Just like you can’t “catch” blackness, you can’t “catch” gayness. There will come a day when that discrimination will decrease, however for now life is simply harder on those people which should only make us respect them more.They are sometimes afraid to “come out” and when they do they often receive harsh criticism. As time passes and society become more aware of our differences, we can only hope that our society will become more accepting of the diversity that is bound to reside within it.
I think the most important solution is for time to simply pass and for nature to take it’s course. People need to become more comfortable with those who are different. However, there are of course a few things that will help this process.First of all, we need to continue learning to understand each other better. Since 9-11 Muslims have done a good job trying to teach the average American what their religion actually stands for and without those efforts they probably would have suffered a lot more discrimination.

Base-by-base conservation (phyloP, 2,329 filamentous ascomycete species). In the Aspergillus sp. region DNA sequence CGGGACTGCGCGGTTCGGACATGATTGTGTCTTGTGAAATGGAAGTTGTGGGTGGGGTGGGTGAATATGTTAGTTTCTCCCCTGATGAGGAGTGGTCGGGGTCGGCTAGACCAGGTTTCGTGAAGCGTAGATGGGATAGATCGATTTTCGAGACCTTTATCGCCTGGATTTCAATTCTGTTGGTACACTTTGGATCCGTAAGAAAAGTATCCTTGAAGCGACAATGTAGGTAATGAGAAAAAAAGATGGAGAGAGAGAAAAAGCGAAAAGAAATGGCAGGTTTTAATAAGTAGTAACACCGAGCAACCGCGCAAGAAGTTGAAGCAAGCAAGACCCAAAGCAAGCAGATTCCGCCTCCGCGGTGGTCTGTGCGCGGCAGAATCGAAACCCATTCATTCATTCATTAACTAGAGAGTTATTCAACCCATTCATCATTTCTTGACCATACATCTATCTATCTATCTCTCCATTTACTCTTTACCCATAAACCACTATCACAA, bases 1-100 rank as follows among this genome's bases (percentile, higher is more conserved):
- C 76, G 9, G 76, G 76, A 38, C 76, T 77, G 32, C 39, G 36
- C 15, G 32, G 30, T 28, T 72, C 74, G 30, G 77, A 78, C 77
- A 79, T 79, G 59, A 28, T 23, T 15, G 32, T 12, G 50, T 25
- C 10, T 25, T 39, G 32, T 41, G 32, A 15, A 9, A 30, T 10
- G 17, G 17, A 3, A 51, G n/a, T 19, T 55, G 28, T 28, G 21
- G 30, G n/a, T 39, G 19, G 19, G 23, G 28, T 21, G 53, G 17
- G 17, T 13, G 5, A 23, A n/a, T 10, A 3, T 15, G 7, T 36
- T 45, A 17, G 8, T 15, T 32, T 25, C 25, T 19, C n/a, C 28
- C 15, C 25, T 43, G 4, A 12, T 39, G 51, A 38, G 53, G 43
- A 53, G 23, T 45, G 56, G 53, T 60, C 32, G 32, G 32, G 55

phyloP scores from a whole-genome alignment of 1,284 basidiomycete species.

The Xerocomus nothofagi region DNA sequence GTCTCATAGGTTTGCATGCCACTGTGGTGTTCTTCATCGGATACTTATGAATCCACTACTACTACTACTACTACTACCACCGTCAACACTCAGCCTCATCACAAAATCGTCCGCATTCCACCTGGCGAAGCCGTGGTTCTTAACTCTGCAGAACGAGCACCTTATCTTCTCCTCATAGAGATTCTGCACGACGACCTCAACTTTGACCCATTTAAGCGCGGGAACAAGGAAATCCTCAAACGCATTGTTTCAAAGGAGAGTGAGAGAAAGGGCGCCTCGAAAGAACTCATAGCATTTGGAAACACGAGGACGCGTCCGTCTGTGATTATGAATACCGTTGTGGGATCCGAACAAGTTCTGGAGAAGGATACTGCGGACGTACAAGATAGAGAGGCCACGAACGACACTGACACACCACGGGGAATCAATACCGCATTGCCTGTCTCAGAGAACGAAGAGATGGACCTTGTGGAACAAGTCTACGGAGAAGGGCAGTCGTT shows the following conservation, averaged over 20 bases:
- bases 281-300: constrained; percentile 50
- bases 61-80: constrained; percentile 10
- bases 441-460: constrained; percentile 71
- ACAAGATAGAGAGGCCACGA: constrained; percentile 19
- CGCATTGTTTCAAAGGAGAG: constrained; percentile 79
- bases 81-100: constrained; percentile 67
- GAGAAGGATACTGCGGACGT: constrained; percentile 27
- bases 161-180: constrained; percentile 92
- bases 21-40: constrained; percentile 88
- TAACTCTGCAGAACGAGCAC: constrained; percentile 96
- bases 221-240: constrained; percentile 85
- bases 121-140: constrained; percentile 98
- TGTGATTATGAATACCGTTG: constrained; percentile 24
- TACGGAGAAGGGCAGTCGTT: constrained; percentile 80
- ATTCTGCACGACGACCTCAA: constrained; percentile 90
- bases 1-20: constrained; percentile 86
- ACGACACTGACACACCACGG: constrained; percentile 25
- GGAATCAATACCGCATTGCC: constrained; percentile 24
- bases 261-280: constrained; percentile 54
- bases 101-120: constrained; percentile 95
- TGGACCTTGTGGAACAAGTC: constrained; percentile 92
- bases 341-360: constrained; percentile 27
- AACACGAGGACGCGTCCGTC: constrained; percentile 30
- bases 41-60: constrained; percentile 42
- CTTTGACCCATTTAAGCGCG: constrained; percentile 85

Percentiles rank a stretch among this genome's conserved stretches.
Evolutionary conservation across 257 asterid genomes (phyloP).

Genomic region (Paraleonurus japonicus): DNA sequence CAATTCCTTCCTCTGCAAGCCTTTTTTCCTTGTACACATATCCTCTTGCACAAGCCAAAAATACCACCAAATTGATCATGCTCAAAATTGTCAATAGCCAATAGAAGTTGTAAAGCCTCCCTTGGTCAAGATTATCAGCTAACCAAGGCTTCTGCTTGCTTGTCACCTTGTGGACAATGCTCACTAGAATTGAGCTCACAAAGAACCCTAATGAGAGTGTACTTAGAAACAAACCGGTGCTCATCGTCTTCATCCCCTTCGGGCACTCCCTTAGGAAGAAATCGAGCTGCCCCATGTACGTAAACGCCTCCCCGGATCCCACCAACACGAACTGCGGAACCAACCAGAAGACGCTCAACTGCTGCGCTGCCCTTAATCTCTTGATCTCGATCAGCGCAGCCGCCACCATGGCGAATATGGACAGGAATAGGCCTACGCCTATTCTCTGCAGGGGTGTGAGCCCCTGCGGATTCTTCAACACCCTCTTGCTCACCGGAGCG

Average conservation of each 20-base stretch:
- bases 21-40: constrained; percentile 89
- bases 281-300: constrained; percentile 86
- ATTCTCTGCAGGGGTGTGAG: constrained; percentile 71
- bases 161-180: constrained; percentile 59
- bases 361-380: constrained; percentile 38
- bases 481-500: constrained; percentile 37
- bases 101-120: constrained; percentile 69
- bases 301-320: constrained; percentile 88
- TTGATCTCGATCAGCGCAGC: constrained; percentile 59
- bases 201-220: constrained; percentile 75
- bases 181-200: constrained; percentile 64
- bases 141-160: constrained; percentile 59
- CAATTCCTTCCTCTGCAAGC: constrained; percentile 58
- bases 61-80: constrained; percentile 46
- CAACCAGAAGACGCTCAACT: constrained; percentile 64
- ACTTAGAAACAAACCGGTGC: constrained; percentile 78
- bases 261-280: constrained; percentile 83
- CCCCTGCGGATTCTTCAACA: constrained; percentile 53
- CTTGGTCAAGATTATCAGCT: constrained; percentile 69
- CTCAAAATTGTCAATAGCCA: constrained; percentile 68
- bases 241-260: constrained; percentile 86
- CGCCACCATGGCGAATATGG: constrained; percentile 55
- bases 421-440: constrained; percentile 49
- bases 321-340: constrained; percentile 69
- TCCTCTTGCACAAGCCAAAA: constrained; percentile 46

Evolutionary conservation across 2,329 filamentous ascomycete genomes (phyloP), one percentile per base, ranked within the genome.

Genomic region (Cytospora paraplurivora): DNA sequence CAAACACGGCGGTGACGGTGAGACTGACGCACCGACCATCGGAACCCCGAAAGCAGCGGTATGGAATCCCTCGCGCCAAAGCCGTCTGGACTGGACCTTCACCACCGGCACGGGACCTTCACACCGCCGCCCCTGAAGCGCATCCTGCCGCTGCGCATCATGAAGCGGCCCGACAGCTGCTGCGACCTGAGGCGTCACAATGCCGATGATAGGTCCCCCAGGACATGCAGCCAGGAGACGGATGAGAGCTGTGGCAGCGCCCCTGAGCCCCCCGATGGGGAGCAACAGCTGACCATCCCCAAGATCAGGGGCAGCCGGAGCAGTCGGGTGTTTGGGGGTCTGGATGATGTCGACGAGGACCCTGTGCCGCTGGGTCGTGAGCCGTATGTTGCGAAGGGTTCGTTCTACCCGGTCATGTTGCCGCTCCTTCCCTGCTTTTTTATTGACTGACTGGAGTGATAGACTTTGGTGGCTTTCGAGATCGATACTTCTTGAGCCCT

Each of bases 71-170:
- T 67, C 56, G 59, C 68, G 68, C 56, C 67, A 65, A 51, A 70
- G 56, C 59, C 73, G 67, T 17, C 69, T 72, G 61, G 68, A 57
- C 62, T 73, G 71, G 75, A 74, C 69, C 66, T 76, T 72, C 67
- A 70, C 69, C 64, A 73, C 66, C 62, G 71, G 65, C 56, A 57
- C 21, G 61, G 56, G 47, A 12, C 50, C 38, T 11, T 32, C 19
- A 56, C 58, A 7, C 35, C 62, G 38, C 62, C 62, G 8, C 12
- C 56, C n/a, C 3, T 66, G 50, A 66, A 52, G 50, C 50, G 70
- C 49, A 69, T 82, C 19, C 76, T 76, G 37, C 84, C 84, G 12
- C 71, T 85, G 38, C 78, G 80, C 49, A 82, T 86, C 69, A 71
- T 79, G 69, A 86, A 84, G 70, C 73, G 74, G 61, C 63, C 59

However, we need more of that. We need continued education about diversity and differences to help make those things less intimidating and scary. We need to have our similarities pointed out. Also, individuals simply need to be aware of their own prejudices and try not to spread those.For instance, my mom has always openly admitted to us that though she accepts people of all races, she has some prejudices against African-Americans.
However, she’s worked very hard to make sure that isn’t passed on to my sisters and I. She accepts that she may not ever be able to find a black man “attractive” but she has always tried to make sure those judgments and opinions aren’t passed onto my sisters and I. If individuals are aware of these things and make efforts to help the next generation become even more accepting, then eventually our society will become a lot more accepting.